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Anand Tailoring: the man who hosted probably the last great adda in central Kolkata

He ran a boozeless pub where friends were made across ages, liquid preferences and religious sentiments

Mudar Patherya | Published 13.08.22, 06:37 PM
Anand Govindan in his shop with his framed diploma from a tailoring college in London

Anand Govindan in his shop with his framed diploma from a tailoring college in London

‘Anand Tailoring’ passed away more than five years ago.  

For all those who grew up in central Calcutta in the Seventies and Eighties, Anand Tailoring was not a shop where you went to get kapda silaaoed; it was your boozeless pub where friends converged to celebrate life.  

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Anand Tailoring was a serious tailor. There was a diploma on the wall from a tailoring college in London, the frame more than monopolised by the red embossed seal of the institution. One looked at that and prepared to pay Rs 20 more for a shirt he was about to take measurements for.  

In between trading gossip on whose wife had decamped with who — he would punctuate the conversation flow with “Really?” when all he was thinking about was the Raymond’s suiting that had just been brought in for his approval — he would place a pin between his teeth, clasp the two belt ends of the buckram trousers with his thumb and index finger, look up with left eye to ask “Tighter?”, take a cake of blue-coloured soap-like chalk, write incongruous code on the trouser pleat and then abruptly pronounce, “Done! Come next Friday to collect!” 

Anand was a stud. He looked like one. Well-muscled. Grew a beard. Rode a sturdy Enfield. Killed a bottle each evening. Cut clothes well. Spoke courteously. Made friends easily. Was unhurried grace. His shop was the Mecca for all those who needed the refuge of its air-conditioning to critique the blur of the world.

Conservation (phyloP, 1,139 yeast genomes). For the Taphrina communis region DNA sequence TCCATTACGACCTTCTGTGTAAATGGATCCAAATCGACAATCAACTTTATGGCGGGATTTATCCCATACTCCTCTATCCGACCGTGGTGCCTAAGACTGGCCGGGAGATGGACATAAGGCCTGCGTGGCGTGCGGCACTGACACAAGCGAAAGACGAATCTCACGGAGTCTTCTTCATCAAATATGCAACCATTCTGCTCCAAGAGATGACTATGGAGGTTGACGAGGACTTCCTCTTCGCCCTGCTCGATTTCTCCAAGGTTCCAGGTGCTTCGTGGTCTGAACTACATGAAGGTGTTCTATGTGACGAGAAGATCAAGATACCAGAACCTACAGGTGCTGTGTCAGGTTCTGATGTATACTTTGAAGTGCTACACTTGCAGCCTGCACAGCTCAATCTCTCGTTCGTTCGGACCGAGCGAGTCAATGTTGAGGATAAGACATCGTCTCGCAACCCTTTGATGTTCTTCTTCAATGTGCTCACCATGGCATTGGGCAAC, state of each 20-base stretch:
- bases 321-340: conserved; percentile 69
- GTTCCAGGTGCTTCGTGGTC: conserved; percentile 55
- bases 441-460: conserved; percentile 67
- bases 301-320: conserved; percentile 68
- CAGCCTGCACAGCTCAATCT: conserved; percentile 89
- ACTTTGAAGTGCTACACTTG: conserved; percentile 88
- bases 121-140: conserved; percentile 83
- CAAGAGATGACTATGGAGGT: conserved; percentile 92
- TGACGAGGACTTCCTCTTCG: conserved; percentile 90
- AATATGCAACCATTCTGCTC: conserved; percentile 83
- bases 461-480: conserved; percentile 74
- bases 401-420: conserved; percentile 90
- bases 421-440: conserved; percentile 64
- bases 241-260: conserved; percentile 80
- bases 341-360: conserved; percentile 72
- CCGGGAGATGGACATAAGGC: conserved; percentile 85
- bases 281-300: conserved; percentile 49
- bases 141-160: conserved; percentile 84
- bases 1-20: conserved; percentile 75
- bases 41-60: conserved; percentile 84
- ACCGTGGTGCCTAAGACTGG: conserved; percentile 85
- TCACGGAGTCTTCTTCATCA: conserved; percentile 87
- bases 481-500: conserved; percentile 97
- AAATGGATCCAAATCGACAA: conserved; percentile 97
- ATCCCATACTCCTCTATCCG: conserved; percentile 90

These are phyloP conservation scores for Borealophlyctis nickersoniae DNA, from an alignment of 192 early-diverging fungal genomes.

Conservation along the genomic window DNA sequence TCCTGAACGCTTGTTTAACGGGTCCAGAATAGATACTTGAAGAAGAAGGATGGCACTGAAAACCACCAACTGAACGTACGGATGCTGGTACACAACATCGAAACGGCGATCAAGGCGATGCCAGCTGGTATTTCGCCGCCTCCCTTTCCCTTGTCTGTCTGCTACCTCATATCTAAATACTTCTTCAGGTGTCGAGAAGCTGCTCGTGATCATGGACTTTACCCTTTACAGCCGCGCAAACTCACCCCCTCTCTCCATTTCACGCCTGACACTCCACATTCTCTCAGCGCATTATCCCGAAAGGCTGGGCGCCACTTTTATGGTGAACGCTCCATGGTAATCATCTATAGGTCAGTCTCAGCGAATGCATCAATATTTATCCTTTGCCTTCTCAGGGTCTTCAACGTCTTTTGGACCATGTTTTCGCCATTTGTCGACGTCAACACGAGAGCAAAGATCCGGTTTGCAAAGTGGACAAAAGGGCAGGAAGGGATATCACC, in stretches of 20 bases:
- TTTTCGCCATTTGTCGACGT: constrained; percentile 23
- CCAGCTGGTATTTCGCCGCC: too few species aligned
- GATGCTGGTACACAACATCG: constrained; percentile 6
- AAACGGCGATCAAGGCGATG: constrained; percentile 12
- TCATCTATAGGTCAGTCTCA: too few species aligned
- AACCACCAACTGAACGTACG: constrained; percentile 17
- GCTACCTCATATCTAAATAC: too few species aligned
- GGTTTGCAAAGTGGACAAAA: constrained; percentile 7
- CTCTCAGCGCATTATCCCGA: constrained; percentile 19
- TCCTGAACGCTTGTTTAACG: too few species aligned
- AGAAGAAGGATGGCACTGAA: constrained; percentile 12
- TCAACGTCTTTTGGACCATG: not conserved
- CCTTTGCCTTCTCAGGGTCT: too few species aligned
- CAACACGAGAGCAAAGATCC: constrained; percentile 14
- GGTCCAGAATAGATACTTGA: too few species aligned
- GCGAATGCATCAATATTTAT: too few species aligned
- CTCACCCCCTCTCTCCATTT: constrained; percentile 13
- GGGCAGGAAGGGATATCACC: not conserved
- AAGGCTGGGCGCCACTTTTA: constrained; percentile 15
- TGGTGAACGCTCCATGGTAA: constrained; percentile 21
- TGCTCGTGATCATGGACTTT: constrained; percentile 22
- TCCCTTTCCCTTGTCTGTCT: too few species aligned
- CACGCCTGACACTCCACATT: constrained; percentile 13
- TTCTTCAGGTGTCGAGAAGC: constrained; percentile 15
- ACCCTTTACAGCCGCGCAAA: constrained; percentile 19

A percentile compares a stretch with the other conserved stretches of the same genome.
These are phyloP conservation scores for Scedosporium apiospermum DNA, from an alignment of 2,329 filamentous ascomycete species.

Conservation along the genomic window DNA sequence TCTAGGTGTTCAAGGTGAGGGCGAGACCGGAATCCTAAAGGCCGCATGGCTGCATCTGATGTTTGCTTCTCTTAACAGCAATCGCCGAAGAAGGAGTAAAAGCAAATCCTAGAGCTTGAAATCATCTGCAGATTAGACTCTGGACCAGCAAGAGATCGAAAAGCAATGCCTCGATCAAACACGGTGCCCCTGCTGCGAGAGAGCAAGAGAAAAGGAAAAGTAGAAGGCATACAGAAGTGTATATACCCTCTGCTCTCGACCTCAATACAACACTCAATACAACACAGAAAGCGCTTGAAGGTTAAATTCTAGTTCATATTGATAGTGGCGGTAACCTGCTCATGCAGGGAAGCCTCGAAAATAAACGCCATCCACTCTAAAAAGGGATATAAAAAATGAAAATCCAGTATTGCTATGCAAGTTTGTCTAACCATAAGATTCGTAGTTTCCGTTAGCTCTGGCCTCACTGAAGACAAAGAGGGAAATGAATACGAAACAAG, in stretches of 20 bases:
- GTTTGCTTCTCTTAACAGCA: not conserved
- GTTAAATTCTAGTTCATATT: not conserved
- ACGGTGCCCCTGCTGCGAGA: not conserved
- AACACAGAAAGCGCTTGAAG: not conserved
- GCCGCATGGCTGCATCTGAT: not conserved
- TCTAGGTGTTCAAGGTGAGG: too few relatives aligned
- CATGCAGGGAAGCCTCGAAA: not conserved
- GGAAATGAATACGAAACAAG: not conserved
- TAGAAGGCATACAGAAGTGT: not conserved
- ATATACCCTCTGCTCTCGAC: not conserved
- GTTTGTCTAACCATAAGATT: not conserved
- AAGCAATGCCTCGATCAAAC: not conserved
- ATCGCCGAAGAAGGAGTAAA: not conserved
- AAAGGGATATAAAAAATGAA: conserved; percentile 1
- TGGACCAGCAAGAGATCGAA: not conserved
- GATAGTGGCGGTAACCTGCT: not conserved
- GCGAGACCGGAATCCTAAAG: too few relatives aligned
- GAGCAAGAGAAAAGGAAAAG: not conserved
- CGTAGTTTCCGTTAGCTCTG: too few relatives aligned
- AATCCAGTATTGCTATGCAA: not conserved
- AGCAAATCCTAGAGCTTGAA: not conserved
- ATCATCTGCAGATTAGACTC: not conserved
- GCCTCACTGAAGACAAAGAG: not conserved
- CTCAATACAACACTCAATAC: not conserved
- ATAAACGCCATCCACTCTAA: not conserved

In between trading gossip on whose wife had decamped with who — Anand would punctuate the conversation flow with “Really?” when all he was thinking about was the Raymond’s suiting that had just been brought in for his approval

In between trading gossip on whose wife had decamped with who — Anand would punctuate the conversation flow with “Really?” when all he was thinking about was the Raymond’s suiting that had just been brought in for his approval

Politburo of social commentary

The result was that his shop, shoulder to shoulder with the venerable Anandabazar Patrika, was possibly the last great adda of central Kolkata. The world converged to debate, dissent and dissect. Anybody walking past his crowded shop on Prafulla Sarkar Street would be convinced that Anand was doing good business when in reality an entire politburo of social commentators would be in session.  

Boxwallas from ABP reached home late with the excuse “Kaajer chaap!”, when all they had been doing that evening was demolish bottle after bottle (always at Anand’s residence on the floor above his shop). Youngsters whose shorts he had at one time stitched would now walk their evening pilgrimage to his place, put an arm around him like “Hail fellow, well met!” and friends (running businesses in another part of the city) would double up to write the Tailor Master’s naap (“Collar 34, shoulder 18…”). The cocker spaniel he owned would issue a periodic yelp and scuttle between dozens of legs. The Tailor Master, spectacles perched on the last inch of the nose, grinding the supari with the last left molar and lips pouted, would put his tape end to your chest and say “Chhattees” while Anand scribbled. 

Anand with some of his friends

Anand with some of his friends

Like an L9 passing through CR Avenue

Meanwhile, Adil would be explaining to ABP executive ‘BKC’ (Bidyut Kumar Chatterjee) how trade payments were getting delayed. Paresh would be offering a rumoured insight to Kalyan Mondal how a certain Indian batting opener (not to be named) had accepted money for swishing outside the off stump. Pappu would be in discussion about the declining standards of bikesmanship in Phears Lane to Kittu Khurana. And all this would be transpiring within just 60 square feet. There would be no standing room but the attendees would hang on like in an L9 passing through CR Avenue. Inhaling the nicotined oxygen. Talking with uninformed authority. Pronouncing judgement on the world.  

And then one day.  

The world changed. People moved to readymades. Friends increased. Customers declined. Anand left for Goa. His brother ran the shop. Then he too sold out. 

The sadness is that in one corner of Prafulla Sarkar Street, where friends were made across ages, liquid preferences and religious sentiments, someone stocks motor parts today. The other sadness is that in a corner of the world, the full-of-life Anand Tailoring (who the hell cares if his surname was Govindan or not) is just some ash bobbing on the Arabian Sea. 

Kolkata was poorer then; the world is poorer since. 

Anand at home with his mother

Anand at home with his mother

Last updated on 13.08.22, 06:39 PM
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